From excesses and the City to a new reward approach

Charles Cotton, CIPD Reward Adviser  

The Employee Outlook:  Focus on rebuilding trust in the City throws up some interesting findings regarding financial sector workers’ (brokerage and investment, banking, and insurance) attitudes to their and their colleagues’ pay. For instance, 75% think that some people in their organisation are still paid excessively, 64% believe how some of their colleagues are rewarded and for what is still not clear, and 32% regard the new rules and regulations around reward as a disincentive. But how, in the future, should we think about rewarding those working within this sector?

Traditionally, financial service organisations have often used financial rewards to manage employees and, to a certain extent, employees themselves have come to expect to be managed through salary rises and bonuses. The theory was that the opportunity to earn good pay meant that individuals would be self-motivated to perform and would only require ‘light touch’ supervision. HR focused on talent attraction and development and reward was often a case of ensuring pay was market competitive. Employer concerns about talent being tempted away by rivals tended to encourage firms to be coy when communicating to staff about pay, as well as deferring reward for seniors.

However, this approach is having to change. The current economic downturn and increasing regulation and legislation are restricting how much employers operating in this sector can reward their staff and for what.

The challenge for likes of banks and insurance firms is not to create even more sophisticated and complex structured compensation packages to counter these restrictions, which may be self defeating if they are hard for staff, or shareholders, to understand. Instead, they should review their total reward packages and how employees are managed, other than through carrots and sticks.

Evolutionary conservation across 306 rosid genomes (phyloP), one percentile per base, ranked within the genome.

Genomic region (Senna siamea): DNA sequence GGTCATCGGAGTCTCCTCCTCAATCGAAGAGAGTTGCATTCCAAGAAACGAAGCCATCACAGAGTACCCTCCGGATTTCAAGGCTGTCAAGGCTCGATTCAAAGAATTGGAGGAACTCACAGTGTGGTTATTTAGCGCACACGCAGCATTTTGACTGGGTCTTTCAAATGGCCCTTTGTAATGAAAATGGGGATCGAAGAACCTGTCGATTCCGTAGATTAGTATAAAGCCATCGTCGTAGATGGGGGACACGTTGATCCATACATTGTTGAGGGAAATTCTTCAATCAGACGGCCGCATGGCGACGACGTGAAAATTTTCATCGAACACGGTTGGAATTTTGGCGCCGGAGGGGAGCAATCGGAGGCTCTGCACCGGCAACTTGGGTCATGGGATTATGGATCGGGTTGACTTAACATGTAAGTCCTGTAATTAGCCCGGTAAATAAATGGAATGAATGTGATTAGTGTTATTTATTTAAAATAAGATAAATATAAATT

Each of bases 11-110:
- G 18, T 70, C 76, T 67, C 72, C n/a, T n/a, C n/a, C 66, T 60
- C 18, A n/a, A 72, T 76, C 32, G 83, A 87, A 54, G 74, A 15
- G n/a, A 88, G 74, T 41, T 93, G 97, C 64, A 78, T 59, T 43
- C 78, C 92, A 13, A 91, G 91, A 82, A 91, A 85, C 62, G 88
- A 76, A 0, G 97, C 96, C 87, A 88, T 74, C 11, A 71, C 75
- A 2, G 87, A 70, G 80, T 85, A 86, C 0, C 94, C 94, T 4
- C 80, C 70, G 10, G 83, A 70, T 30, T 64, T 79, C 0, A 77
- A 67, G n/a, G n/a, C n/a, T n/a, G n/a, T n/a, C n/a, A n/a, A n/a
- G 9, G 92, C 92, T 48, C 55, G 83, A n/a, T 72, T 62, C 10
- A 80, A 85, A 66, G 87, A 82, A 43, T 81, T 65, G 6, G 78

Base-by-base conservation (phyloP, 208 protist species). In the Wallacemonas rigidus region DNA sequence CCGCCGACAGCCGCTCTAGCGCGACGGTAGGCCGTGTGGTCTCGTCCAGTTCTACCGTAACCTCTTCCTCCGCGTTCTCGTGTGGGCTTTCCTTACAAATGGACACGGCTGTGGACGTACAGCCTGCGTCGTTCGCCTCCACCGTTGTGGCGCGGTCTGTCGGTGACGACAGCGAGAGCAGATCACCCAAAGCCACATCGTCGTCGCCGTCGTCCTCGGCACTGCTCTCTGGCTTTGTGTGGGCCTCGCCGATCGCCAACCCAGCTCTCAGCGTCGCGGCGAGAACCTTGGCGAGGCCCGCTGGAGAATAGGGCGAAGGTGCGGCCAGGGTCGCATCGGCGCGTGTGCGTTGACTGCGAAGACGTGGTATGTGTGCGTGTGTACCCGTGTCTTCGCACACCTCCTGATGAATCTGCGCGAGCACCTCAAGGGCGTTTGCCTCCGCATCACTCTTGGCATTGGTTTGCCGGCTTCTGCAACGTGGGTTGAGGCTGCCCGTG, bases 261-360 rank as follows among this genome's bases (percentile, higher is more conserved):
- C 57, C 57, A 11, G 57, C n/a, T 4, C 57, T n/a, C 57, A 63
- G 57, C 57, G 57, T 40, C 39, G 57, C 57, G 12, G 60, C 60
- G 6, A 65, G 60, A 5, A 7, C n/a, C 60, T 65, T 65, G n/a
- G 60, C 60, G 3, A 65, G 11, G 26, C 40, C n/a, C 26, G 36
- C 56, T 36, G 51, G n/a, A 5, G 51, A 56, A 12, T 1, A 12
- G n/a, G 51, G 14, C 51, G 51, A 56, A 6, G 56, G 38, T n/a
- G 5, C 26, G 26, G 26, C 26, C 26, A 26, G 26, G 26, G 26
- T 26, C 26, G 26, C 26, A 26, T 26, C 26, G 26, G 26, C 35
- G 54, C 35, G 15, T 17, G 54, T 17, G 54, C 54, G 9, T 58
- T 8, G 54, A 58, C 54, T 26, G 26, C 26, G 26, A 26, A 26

This is not to downplay the disruptions that will be faced by those working in financial services as they transition from the old to the new approach and the challenges posed by ideologically-driven, rather than evidence-based, legislation and regulation. It will be difficult to change some employee expectations and create new reward approaches that are transparent, felt fair and are aligned to the new drivers of the business.

We should accept that some bank employees will feel betrayed that their effort is no longer financially recognised as it once was and may be tempted to leave the sector or move overseas to escape the new restrictions. However, the question is whether such individuals possess the new attitudes, behaviours and skills that are now required by a banking system moving towards long-term sustainable performance.

There is the danger that talented individuals may be put off from entering financial services now that the potential rewards are lower. However, while some may be put off, for others the attractiveness of this sector is not solely due to its financial rewards. Instead, career opportunities, interesting and challenging roles, status and values are seen as important and firms should look at how they can leverage these elements.